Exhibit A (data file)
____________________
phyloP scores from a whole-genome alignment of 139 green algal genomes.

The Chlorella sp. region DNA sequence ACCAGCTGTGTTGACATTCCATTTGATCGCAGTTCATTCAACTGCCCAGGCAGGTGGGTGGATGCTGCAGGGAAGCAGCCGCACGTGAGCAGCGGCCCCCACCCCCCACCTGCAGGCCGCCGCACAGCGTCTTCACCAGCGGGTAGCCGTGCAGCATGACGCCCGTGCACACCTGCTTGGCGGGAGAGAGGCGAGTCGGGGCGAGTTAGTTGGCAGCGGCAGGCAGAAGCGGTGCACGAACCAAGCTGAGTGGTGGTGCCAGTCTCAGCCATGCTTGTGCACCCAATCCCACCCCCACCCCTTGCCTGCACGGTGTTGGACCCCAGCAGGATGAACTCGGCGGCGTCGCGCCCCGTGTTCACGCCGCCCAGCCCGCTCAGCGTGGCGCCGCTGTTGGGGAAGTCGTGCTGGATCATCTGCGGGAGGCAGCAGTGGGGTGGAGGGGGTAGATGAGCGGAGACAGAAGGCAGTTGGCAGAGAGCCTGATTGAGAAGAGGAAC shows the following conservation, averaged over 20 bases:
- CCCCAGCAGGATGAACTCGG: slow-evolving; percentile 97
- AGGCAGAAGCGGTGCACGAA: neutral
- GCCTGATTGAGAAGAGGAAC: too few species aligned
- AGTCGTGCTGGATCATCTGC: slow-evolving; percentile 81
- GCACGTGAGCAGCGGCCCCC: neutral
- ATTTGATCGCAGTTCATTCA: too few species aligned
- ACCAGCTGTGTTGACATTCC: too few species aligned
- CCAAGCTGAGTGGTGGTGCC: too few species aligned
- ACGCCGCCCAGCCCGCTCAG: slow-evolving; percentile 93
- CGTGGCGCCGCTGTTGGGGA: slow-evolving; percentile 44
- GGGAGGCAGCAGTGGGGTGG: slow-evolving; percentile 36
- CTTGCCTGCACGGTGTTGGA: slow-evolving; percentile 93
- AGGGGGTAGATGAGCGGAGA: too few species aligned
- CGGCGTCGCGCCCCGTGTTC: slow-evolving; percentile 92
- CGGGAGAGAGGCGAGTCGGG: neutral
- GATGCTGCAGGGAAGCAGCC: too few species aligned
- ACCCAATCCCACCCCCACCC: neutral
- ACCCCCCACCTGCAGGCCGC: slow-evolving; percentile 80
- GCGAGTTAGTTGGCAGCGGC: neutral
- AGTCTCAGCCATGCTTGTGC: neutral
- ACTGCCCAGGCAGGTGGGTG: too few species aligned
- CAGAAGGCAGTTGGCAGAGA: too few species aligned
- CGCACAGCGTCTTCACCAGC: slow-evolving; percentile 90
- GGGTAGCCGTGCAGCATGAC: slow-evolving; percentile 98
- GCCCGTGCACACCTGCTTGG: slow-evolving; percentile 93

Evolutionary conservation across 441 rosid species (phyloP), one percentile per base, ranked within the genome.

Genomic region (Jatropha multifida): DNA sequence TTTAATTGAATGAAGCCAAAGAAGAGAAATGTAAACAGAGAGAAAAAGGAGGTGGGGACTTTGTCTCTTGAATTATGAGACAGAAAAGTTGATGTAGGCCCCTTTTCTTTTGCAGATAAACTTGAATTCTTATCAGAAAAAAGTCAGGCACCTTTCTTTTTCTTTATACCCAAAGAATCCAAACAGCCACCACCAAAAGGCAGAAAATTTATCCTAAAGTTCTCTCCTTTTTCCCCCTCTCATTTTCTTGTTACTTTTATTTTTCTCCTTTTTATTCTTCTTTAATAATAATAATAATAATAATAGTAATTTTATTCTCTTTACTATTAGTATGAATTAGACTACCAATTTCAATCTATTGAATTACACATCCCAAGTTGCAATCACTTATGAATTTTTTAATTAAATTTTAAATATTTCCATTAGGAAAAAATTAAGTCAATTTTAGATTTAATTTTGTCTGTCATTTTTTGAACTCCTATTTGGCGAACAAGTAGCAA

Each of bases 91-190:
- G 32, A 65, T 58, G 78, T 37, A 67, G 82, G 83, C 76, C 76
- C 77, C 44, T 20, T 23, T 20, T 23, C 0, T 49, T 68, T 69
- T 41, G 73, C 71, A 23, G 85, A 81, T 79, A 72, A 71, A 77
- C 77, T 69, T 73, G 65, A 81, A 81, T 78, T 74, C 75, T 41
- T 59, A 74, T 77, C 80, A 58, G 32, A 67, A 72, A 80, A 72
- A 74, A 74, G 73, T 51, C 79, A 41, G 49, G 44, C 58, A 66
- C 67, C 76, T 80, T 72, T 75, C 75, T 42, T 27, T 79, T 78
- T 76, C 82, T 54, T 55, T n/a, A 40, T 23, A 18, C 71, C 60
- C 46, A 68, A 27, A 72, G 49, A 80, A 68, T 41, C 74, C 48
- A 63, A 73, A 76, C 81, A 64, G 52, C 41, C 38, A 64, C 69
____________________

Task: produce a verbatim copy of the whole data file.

phyloP scores from a whole-genome alignment of 139 green algal genomes.

The Chlorella sp. region DNA sequence ACCAGCTGTGTTGACATTCCATTTGATCGCAGTTCATTCAACTGCCCAGGCAGGTGGGTGGATGCTGCAGGGAAGCAGCCGCACGTGAGCAGCGGCCCCCACCCCCCACCTGCAGGCCGCCGCACAGCGTCTTCACCAGCGGGTAGCCGTGCAGCATGACGCCCGTGCACACCTGCTTGGCGGGAGAGAGGCGAGTCGGGGCGAGTTAGTTGGCAGCGGCAGGCAGAAGCGGTGCACGAACCAAGCTGAGTGGTGGTGCCAGTCTCAGCCATGCTTGTGCACCCAATCCCACCCCCACCCCTTGCCTGCACGGTGTTGGACCCCAGCAGGATGAACTCGGCGGCGTCGCGCCCCGTGTTCACGCCGCCCAGCCCGCTCAGCGTGGCGCCGCTGTTGGGGAAGTCGTGCTGGATCATCTGCGGGAGGCAGCAGTGGGGTGGAGGGGGTAGATGAGCGGAGACAGAAGGCAGTTGGCAGAGAGCCTGATTGAGAAGAGGAAC shows the following conservation, averaged over 20 bases:
- CCCCAGCAGGATGAACTCGG: slow-evolving; percentile 97
- AGGCAGAAGCGGTGCACGAA: neutral
- GCCTGATTGAGAAGAGGAAC: too few species aligned
- AGTCGTGCTGGATCATCTGC: slow-evolving; percentile 81
- GCACGTGAGCAGCGGCCCCC: neutral
- ATTTGATCGCAGTTCATTCA: too few species aligned
- ACCAGCTGTGTTGACATTCC: too few species aligned
- CCAAGCTGAGTGGTGGTGCC: too few species aligned
- ACGCCGCCCAGCCCGCTCAG: slow-evolving; percentile 93
- CGTGGCGCCGCTGTTGGGGA: slow-evolving; percentile 44
- GGGAGGCAGCAGTGGGGTGG: slow-evolving; percentile 36
- CTTGCCTGCACGGTGTTGGA: slow-evolving; percentile 93
- AGGGGGTAGATGAGCGGAGA: too few species aligned
- CGGCGTCGCGCCCCGTGTTC: slow-evolving; percentile 92
- CGGGAGAGAGGCGAGTCGGG: neutral
- GATGCTGCAGGGAAGCAGCC: too few species aligned
- ACCCAATCCCACCCCCACCC: neutral
- ACCCCCCACCTGCAGGCCGC: slow-evolving; percentile 80
- GCGAGTTAGTTGGCAGCGGC: neutral
- AGTCTCAGCCATGCTTGTGC: neutral
- ACTGCCCAGGCAGGTGGGTG: too few species aligned
- CAGAAGGCAGTTGGCAGAGA: too few species aligned
- CGCACAGCGTCTTCACCAGC: slow-evolving; percentile 90
- GGGTAGCCGTGCAGCATGAC: slow-evolving; percentile 98
- GCCCGTGCACACCTGCTTGG: slow-evolving; percentile 93

Evolutionary conservation across 441 rosid species (phyloP), one percentile per base, ranked within the genome.

Genomic region (Jatropha multifida): DNA sequence TTTAATTGAATGAAGCCAAAGAAGAGAAATGTAAACAGAGAGAAAAAGGAGGTGGGGACTTTGTCTCTTGAATTATGAGACAGAAAAGTTGATGTAGGCCCCTTTTCTTTTGCAGATAAACTTGAATTCTTATCAGAAAAAAGTCAGGCACCTTTCTTTTTCTTTATACCCAAAGAATCCAAACAGCCACCACCAAAAGGCAGAAAATTTATCCTAAAGTTCTCTCCTTTTTCCCCCTCTCATTTTCTTGTTACTTTTATTTTTCTCCTTTTTATTCTTCTTTAATAATAATAATAATAATAATAGTAATTTTATTCTCTTTACTATTAGTATGAATTAGACTACCAATTTCAATCTATTGAATTACACATCCCAAGTTGCAATCACTTATGAATTTTTTAATTAAATTTTAAATATTTCCATTAGGAAAAAATTAAGTCAATTTTAGATTTAATTTTGTCTGTCATTTTTTGAACTCCTATTTGGCGAACAAGTAGCAA

Each of bases 91-190:
- G 32, A 65, T 58, G 78, T 37, A 67, G 82, G 83, C 76, C 76
- C 77, C 44, T 20, T 23, T 20, T 23, C 0, T 49, T 68, T 69
- T 41, G 73, C 71, A 23, G 85, A 81, T 79, A 72, A 71, A 77
- C 77, T 69, T 73, G 65, A 81, A 81, T 78, T 74, C 75, T 41
- T 59, A 74, T 77, C 80, A 58, G 32, A 67, A 72, A 80, A 72
- A 74, A 74, G 73, T 51, C 79, A 41, G 49, G 44, C 58, A 66
- C 67, C 76, T 80, T 72, T 75, C 75, T 42, T 27, T 79, T 78
- T 76, C 82, T 54, T 55, T n/a, A 40, T 23, A 18, C 71, C 60
- C 46, A 68, A 27, A 72, G 49, A 80, A 68, T 41, C 74, C 48
- A 63, A 73, A 76, C 81, A 64, G 52, C 41, C 38, A 64, C 69